Australian and Children’s Screen Content Review consultation paper launched

11 August, 2017 by Staff Writer

‘Lion’.  

The Department of Communications and the Arts, Screen Australia and the Australian Communications and Media Authority (ACMA) have released a consultation paper inviting industry input towards the Australian and Children’s Screen Content Review.

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The review, announced by Communications and Arts Minister Mitch Fifield in May, aims to come up with sustainable policies to ensure ongoing availability and production of local content. It was borne from a recognition that existing regulation and incentives, including the Australian Screen Production Incentive (i.e. the offsets), were designed in a pre-digital era. 

Senator Fifield has indicated the review will be informed by the existing House of Reps inquiry into the growth and sustainability of Australian film and television, which recently held public hearings in Sydney, Canberra, Melbourne and Katoomba.

The review forms part of government’s broader media reform package, and is being jointly conducted by a taskforce made up of the department, Screen Australia and ACMA.

The taskforce’s consultation paper, released yesterday, outlines its key policy objectives, summarised as:

  • Securing quality content that promotes Australian identity and culture
  • Securing quality Australian content for children
  • Driving more sustainable Australian content industries

The paper has proposed that solutions to these policy objectives should, as far as possible, be market-driven, and that government interventions need to be transparent, flexible and platform agnostic.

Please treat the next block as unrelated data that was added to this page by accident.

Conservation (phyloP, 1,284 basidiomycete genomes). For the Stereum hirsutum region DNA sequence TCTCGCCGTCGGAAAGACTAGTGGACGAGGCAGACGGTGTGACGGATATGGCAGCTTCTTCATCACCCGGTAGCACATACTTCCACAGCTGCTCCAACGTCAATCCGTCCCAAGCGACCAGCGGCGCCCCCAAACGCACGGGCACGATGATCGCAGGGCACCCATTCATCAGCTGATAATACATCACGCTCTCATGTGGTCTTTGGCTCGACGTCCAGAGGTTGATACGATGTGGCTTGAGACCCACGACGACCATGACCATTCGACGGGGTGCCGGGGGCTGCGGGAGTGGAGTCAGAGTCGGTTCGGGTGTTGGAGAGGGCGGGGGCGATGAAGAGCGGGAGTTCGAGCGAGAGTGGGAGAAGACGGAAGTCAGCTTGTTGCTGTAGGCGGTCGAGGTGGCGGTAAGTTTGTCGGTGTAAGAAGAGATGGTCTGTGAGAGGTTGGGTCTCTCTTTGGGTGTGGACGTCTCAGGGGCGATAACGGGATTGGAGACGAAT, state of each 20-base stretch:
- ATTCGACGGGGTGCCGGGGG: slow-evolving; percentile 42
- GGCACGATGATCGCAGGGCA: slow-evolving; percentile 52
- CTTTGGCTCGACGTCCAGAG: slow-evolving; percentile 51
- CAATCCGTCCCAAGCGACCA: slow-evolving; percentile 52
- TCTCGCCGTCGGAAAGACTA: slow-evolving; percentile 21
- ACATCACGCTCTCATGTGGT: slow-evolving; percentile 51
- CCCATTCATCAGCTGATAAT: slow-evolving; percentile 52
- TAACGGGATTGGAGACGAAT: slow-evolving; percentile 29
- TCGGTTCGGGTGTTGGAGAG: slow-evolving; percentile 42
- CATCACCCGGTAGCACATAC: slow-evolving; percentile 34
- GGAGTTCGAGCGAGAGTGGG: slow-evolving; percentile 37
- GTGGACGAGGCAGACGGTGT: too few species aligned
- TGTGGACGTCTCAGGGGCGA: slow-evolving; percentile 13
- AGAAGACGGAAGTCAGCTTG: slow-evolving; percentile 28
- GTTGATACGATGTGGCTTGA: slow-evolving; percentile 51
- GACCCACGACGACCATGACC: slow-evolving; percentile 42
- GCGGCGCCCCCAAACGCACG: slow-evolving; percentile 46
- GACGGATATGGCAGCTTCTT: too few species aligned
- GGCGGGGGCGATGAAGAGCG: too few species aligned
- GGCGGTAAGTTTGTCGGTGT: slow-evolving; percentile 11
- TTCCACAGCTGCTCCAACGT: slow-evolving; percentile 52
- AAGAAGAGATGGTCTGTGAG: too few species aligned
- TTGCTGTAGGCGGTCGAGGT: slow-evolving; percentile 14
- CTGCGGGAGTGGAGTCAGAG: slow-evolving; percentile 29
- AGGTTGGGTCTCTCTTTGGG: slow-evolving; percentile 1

The sector has been asked to respond to eight key questions:

  • Are the policy objectives and design principles articulated in the discussion paper appropriate?
  • What Australian content types or formats is the market likely to deliver and/or fail to deliver in the absence of government support?
  • What types of Australian screen content should be supported by Australian Government incentives and/or regulation?
  • The current system of support for screen content involves quotas, minimum expenditure requirements, tax incentives and funding. What are the strengths and weaknesses of the current system? What reforms would you suggest?
  • What types and level of Australian Government support or regulation is appropriate for the different types of content and why?
  • What factors constrain or encourage access by Australians and international audiences to Australian content? What evidence supports your answer?
  • What would the Government need to consider in transitioning to new policy settings?
  • Is there anything else that you would like the government to consider that has not been addressed in your responses already?

Read the consultation paper here.

You can respond to the review questions via an online form or email. You can also lodge a formal submission on the department’s website, or arrange a meeting.

The consultation period ends September 21.

 

 

 

 

 

 

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